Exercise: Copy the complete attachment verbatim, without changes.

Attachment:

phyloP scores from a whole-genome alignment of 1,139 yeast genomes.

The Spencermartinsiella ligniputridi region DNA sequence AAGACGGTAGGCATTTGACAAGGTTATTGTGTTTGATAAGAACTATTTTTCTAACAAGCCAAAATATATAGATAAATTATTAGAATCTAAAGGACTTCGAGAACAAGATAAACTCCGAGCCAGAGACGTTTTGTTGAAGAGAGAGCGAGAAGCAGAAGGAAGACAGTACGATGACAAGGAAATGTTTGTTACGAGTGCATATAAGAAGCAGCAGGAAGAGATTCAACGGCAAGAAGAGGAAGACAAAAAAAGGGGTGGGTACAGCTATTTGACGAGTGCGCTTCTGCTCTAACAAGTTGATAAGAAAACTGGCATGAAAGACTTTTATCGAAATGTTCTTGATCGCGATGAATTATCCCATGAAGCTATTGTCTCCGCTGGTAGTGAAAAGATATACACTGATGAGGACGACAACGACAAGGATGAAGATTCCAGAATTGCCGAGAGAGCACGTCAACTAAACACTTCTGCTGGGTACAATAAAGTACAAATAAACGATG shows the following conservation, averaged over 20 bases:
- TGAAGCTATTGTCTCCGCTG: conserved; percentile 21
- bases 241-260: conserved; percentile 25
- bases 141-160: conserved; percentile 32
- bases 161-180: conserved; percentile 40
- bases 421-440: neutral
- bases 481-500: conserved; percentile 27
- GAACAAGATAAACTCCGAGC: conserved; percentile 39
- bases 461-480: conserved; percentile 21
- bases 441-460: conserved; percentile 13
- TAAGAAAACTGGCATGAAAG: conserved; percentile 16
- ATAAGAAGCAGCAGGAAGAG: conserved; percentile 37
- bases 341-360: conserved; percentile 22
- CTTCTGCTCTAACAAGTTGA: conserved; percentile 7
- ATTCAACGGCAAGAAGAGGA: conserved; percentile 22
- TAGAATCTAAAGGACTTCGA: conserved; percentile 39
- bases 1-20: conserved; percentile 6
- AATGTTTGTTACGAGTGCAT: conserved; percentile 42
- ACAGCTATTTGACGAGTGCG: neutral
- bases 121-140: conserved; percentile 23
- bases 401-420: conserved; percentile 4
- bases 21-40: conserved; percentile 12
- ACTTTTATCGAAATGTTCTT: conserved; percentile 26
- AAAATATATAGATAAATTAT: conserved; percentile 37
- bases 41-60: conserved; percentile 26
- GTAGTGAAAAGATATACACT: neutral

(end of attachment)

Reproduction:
phyloP scores from a whole-genome alignment of 1,139 yeast genomes.

The Spencermartinsiella ligniputridi region DNA sequence AAGACGGTAGGCATTTGACAAGGTTATTGTGTTTGATAAGAACTATTTTTCTAACAAGCCAAAATATATAGATAAATTATTAGAATCTAAAGGACTTCGAGAACAAGATAAACTCCGAGCCAGAGACGTTTTGTTGAAGAGAGAGCGAGAAGCAGAAGGAAGACAGTACGATGACAAGGAAATGTTTGTTACGAGTGCATATAAGAAGCAGCAGGAAGAGATTCAACGGCAAGAAGAGGAAGACAAAAAAAGGGGTGGGTACAGCTATTTGACGAGTGCGCTTCTGCTCTAACAAGTTGATAAGAAAACTGGCATGAAAGACTTTTATCGAAATGTTCTTGATCGCGATGAATTATCCCATGAAGCTATTGTCTCCGCTGGTAGTGAAAAGATATACACTGATGAGGACGACAACGACAAGGATGAAGATTCCAGAATTGCCGAGAGAGCACGTCAACTAAACACTTCTGCTGGGTACAATAAAGTACAAATAAACGATG shows the following conservation, averaged over 20 bases:
- TGAAGCTATTGTCTCCGCTG: conserved; percentile 21
- bases 241-260: conserved; percentile 25
- bases 141-160: conserved; percentile 32
- bases 161-180: conserved; percentile 40
- bases 421-440: neutral
- bases 481-500: conserved; percentile 27
- GAACAAGATAAACTCCGAGC: conserved; percentile 39
- bases 461-480: conserved; percentile 21
- bases 441-460: conserved; percentile 13
- TAAGAAAACTGGCATGAAAG: conserved; percentile 16
- ATAAGAAGCAGCAGGAAGAG: conserved; percentile 37
- bases 341-360: conserved; percentile 22
- CTTCTGCTCTAACAAGTTGA: conserved; percentile 7
- ATTCAACGGCAAGAAGAGGA: conserved; percentile 22
- TAGAATCTAAAGGACTTCGA: conserved; percentile 39
- bases 1-20: conserved; percentile 6
- AATGTTTGTTACGAGTGCAT: conserved; percentile 42
- ACAGCTATTTGACGAGTGCG: neutral
- bases 121-140: conserved; percentile 23
- bases 401-420: conserved; percentile 4
- bases 21-40: conserved; percentile 12
- ACTTTTATCGAAATGTTCTT: conserved; percentile 26
- AAAATATATAGATAAATTAT: conserved; percentile 37
- bases 41-60: conserved; percentile 26
- GTAGTGAAAAGATATACACT: neutral